There are various workarounds that have been explored since, but they all result in a less-than-ideal user experience by requiring custom annotations or even compiling your own libcore replacement. We will explore a few projects like this below, since they have done some impressive exploration of the design space despite these limitations.

    A more holistic solution to this problem would be to allow generators to take an argument when resumed, so that's what we set out to implement. The nice thing about this is that it doesn't just allow fixing async/await on #![no_std], but makes generators much more powerful in general.

    Generator Resume Arguments

    We won't go into much implementation detail here, but while the work it took to get resume arguments working was tedious (mostly due to the breakage introduced in a lot of tests), it was also surprisingly uncomplicated for such in-depth compiler work, thanks to Rust's type system pointing out most of the places affected by any change. The initial Pull Request was opened after around a week of on-off work here.

    Unfortunately, this initially regressed compile-times of the await-call-tree benchmark by around 10%. Since this could affect lots of programs using async/await, we decided that this wasn't acceptable, and set out to fix it. This resulted in #68606 and, after a hint by the original author of the generator code, #68672, each cutting off a significant portion of compile-time of the await-call-tree benchmark.

    These optimizations had the nice side-effect of also benefitting existing async/await-heavy code, reducing the cargo build time of the async-std project by around 20% 1.

    Next Steps

    The Pull Request adding generator resume arguments has just been merged, so the next step is to modify the desugaring of async/await to pass the task context using resume arguments instead of TLS. This will also include a move of all the libstd-internal APIs to libcore, enabling async/await in #![no_std] code. We will make sure to post an update once that has happened!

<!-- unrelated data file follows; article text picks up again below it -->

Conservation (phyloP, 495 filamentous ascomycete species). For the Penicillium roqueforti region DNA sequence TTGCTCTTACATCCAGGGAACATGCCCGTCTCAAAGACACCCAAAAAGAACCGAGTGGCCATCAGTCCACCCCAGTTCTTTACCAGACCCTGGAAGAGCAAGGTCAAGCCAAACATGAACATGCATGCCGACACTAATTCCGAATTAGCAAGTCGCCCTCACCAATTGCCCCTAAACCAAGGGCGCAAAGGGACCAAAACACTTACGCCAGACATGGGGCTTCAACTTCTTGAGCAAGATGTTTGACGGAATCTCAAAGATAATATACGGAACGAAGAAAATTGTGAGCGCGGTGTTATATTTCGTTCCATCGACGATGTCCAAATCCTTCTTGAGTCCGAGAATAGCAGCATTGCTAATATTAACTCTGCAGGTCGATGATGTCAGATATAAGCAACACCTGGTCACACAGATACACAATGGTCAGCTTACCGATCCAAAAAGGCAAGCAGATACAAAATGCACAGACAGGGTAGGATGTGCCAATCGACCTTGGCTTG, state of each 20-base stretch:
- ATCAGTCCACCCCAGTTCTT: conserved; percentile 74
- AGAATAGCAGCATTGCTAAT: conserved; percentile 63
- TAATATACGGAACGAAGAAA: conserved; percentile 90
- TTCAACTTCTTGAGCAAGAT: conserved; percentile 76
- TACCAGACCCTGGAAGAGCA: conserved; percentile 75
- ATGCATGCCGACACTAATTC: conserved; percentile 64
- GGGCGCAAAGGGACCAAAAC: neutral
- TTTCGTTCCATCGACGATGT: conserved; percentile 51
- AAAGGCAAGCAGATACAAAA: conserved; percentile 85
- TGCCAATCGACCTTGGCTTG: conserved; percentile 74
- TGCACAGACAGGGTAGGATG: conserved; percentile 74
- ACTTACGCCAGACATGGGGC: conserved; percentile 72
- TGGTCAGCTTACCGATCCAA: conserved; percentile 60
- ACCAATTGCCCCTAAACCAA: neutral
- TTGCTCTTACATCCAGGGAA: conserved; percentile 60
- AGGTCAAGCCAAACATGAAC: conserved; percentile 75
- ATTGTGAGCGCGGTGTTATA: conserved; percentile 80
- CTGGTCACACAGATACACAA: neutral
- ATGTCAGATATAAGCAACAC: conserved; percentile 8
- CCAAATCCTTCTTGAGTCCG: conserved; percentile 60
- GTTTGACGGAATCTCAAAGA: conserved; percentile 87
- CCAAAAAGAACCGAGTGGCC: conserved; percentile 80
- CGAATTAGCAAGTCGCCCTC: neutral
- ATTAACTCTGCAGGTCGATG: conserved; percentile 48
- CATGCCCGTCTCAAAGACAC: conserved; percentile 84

Of course, the journey doesn't end there. We hope that this will make it easy for everyone to try out different ways of using async/await on #![no_std] platforms.

    Prior Art

    Despite the current obstacles, some projects have already explored the space of #![no_std] async programming using various workarounds.

    Perhaps the most well-known project targeting embedded systems is Embrio. It targets microcontrollers such as the nRF51, and features an executor that is woken up by hardware interrupts. Usage of async/await is enabled by using an Embrio-specific procedural macro on async fns (#[embrio_async]), which performs its own custom desugaring.

    The firmware for the Polymer mechanical keyboard was implemented using Embrio, demonstrating that it is already useful for building real embedded applications.

    Meanwhile, yaar explores an interesting approach of storing tasks using intrusive collections. While this crate does not by itself enable async/await, this approach could allow creation of tasks without needing an allocator, which can be desirable on some embedded systems.

    The SunriseOS project, which aims to reimplement the microkernel used on the Nintendo Switch, uses a libcore wrapper called core-futures-tls, which makes use of TLS built into the ELF binary format itself, and relies on the operating system's loader. A fork of this library uses a static mut instead, which allows using it on single-core microcontrollers (although the soundness of this approach might be a bit questionable).

    1. This measurement was obtained by building commit 1d87583 with nightly-2020-01-27 and nightly-2020-02-03 (with a sample size of 1, on a relatively noisy machine, so please take it with a grain of salt).